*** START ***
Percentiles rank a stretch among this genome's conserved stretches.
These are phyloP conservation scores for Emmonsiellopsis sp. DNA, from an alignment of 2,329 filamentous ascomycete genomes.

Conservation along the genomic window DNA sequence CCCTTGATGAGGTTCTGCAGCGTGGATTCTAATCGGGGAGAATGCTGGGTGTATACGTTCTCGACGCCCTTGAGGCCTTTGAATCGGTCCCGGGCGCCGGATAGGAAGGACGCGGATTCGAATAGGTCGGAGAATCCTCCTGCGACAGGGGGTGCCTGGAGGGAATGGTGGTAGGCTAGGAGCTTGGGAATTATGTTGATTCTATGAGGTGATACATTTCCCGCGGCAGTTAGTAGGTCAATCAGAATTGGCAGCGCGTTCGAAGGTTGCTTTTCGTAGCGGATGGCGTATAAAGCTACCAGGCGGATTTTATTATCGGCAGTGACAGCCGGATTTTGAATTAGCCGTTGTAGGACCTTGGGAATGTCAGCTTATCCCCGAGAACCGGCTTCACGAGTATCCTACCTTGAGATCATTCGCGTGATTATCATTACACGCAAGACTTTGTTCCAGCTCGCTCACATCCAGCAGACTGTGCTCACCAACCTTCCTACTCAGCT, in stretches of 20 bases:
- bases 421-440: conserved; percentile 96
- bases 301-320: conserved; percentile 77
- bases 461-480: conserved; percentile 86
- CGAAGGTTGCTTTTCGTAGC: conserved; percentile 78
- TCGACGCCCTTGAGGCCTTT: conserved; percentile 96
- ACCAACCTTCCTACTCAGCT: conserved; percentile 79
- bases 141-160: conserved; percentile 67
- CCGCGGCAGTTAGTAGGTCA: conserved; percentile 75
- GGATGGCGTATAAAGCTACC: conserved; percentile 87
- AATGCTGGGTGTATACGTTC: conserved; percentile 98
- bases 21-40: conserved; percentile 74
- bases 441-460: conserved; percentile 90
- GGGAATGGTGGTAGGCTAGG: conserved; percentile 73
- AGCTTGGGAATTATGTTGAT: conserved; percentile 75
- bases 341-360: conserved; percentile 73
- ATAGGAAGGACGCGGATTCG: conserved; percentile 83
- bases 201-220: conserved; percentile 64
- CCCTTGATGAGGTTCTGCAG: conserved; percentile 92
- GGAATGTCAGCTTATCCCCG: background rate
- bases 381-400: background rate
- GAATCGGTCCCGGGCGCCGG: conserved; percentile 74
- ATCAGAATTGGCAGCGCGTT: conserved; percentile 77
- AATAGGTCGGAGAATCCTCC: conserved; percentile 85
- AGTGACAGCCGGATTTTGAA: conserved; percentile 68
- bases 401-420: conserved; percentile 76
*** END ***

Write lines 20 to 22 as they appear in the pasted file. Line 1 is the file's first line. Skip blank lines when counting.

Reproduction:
- bases 201-220: conserved; percentile 64
- CCCTTGATGAGGTTCTGCAG: conserved; percentile 92
- GGAATGTCAGCTTATCCCCG: background rate